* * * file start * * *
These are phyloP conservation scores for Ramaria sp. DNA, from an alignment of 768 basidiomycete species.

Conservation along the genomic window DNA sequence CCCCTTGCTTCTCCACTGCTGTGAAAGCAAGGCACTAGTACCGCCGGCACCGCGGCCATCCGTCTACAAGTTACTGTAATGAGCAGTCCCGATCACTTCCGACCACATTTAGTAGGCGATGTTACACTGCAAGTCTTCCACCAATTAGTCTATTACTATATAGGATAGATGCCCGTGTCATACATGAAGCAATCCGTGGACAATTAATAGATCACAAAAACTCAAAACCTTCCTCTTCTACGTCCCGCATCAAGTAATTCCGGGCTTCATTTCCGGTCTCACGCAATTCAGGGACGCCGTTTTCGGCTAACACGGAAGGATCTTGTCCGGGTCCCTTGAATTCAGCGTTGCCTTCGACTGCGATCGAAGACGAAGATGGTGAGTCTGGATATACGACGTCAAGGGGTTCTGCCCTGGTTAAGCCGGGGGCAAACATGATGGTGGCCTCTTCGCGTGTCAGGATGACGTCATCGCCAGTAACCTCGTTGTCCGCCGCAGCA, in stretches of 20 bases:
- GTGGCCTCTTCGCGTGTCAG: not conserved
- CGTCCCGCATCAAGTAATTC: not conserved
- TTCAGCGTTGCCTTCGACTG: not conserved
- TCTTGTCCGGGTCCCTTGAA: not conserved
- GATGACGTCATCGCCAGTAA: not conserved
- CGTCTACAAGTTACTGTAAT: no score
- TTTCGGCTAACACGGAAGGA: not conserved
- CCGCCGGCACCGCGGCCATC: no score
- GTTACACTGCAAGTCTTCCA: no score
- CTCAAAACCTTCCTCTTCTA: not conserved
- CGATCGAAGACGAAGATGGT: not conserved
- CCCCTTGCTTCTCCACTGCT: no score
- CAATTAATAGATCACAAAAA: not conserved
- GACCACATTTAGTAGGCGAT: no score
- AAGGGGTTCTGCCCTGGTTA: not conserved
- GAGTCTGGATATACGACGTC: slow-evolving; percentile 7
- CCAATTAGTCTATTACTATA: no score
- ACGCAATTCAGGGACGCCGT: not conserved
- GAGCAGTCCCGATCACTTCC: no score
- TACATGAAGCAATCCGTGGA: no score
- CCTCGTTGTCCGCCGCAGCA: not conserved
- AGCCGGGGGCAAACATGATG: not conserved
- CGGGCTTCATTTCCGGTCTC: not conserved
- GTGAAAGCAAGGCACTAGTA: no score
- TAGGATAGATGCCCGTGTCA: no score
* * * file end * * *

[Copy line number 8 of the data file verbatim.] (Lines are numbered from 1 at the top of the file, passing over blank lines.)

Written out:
- CGTCTACAAGTTACTGTAAT: no score